Ion Binding Site
It is well established that all MATs are sodium dependent utilizing the gradient set up by the sodium/potassium ATPases to drive the transport of their individual substrates (Kanner, 1989; Rudnick, 1998). The mechanism of the coupling of sodium flux and substrate uptake is not well established. It was therefore highly significant that the LeuT structures revealed some information regarding the interaction of LeuT with sodium as two sodium ions were found to be co-crystalized. One of the sodium ions was found to interact directly with the substrate leucine and supports the hypothesis of direct coupling between sodium and substrate binding. Because the residues found to coordinate this central sodium ion in LeuT are conserved among the SLC6 transporters, it also suggests a common mechanism for all transporters in their engagement of the sodium gradients to drive substrate transport. Providing experimental support to explore mechanistic questions regarding the role of the sodium ions in facilitating transport are made difficult given their central and conserved role. A recent biophysical modeling study used extensive simulations to explore the conformational changes that occur following sodium binding. This study revealed a role for sodium in facilitating the closing of the extracellular gate formed by a central phenylalanine and the tilting of central TMs to enable the inward movement of the substrate (Zomot et al., 2015).
Different from the sodium dependent LeuT, all MATs are sodium and chloride dependent. Therefore there was no obvious information in the LeuT structures regarding the role of chloride in MAT transporter function. However, two independent studies did take advantage of the LeuT structure to identify a potential site of chloride interaction in the sodium and chloride dependent MATs. Comparing the sequence alignments of chloride dependent and independent NSS transporters, a negatively charged glutamate residue in TM7 was identified in the chloride independent transporters and it was suggested this negative charge provided by a glutamate residue has the same function as the negative charge provided by the chloride ion (Forrest et al., 2007; Zomot et al., 2007). Furthermore, the LeuT structure put this charged residue close to one of the sodium ion binding sites suggesting that the negative charge is directly linked to and cooperates with the sodium in all NSS transporters to facilitate transport. The role of this residue was further investigated experimentally by replacing the corresponding residue in chloride dependent transporters with glutamate resulting in chloride independent transporters and vice versa (Zomot et al., 2007).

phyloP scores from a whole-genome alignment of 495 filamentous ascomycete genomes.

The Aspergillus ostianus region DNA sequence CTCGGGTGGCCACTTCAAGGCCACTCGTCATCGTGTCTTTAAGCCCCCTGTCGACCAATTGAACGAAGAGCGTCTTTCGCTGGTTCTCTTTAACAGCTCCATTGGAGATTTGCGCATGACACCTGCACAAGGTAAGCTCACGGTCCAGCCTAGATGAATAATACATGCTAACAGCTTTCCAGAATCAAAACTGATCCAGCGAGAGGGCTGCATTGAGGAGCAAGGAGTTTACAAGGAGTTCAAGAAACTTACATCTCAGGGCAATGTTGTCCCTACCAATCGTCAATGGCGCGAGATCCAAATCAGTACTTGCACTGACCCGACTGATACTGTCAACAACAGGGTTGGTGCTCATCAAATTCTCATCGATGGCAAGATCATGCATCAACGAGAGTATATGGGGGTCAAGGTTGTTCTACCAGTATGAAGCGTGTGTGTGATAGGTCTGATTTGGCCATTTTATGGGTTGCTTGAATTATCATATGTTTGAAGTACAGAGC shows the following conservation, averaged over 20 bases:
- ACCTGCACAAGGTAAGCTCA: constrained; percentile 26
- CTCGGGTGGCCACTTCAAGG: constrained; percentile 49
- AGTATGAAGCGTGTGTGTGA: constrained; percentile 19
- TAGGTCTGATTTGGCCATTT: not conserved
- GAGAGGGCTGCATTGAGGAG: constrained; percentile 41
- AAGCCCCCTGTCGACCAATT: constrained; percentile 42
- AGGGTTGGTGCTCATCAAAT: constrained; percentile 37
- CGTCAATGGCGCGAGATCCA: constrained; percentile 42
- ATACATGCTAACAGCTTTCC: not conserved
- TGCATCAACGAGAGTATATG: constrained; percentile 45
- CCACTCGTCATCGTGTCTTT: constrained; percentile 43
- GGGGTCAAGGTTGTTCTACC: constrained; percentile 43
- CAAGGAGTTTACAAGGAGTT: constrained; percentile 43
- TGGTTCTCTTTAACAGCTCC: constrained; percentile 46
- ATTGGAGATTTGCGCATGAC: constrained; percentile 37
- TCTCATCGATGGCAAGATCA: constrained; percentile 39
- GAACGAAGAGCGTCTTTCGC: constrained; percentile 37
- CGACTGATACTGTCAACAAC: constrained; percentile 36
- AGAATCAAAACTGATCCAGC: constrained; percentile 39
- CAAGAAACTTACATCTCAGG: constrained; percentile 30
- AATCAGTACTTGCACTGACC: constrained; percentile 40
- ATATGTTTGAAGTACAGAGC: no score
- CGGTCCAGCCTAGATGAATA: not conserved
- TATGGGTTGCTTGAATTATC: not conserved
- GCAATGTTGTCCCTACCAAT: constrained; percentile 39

The first LeuT structure was in a conformation of the transporter with the substrate occluded from both the extra- and intra-cellular space (Yamashita et al., 2005). It therefore immediately suggested the location of protein domains involved in shielding and occluding the substrate during translocation. These domains are different from classical gates associated with ion-channels but the term “gate” will be used to discuss these domains in this review. In the out-ward facing conformation, an extracellular vestibule is positioned above the occluded substrate that provides access to the extracellular environment. At the bottom of this vestibule a domain forms the gate that occludes the substrate. This domain is formed by a conserved pair of charged residues forming a putative salt bridge (Pedersen et al., 2014) and further down, immediately below an additional seal is formed by a structure of two aromatic residues. The access to the occluded substrate binding site from the intracellular environment is hindered by a more complex thicker domain formed by TMs 1, 6, and 8. Another pair of charged residues is located below this domain forming an additional salt bridge that in MATs have been experimentally examined and shown to affect the conformational states of the transporters (Kniazeff et al., 2008).
Inhibitor Binding Site
Most known inhibitors of MATs display competitive inhibition characteristics and a significant overlap between the substrate and inhibitor binding sites is therefore expected. Several extensive modeling studies have examined the site of interaction between antidepressants including TCAs and SSRIs with SERT and NET (Andersen et al., 2009, 2010, 2011, 2014; Koldso et al., 2010; Sinning et al., 2010; Severinsen et al., 2012, 2014; Wang et al., 2012) and psychostimulants including cocaine and its analogs with DAT (Beuming et al., 2008; Indarte et al., 2008; Loland et al., 2008; Bisgaard et al., 2011). Not surprisingly, these studies point to similar structures at the S1 site that are involved in substrate binding to also be important for interactions with all these above ligands.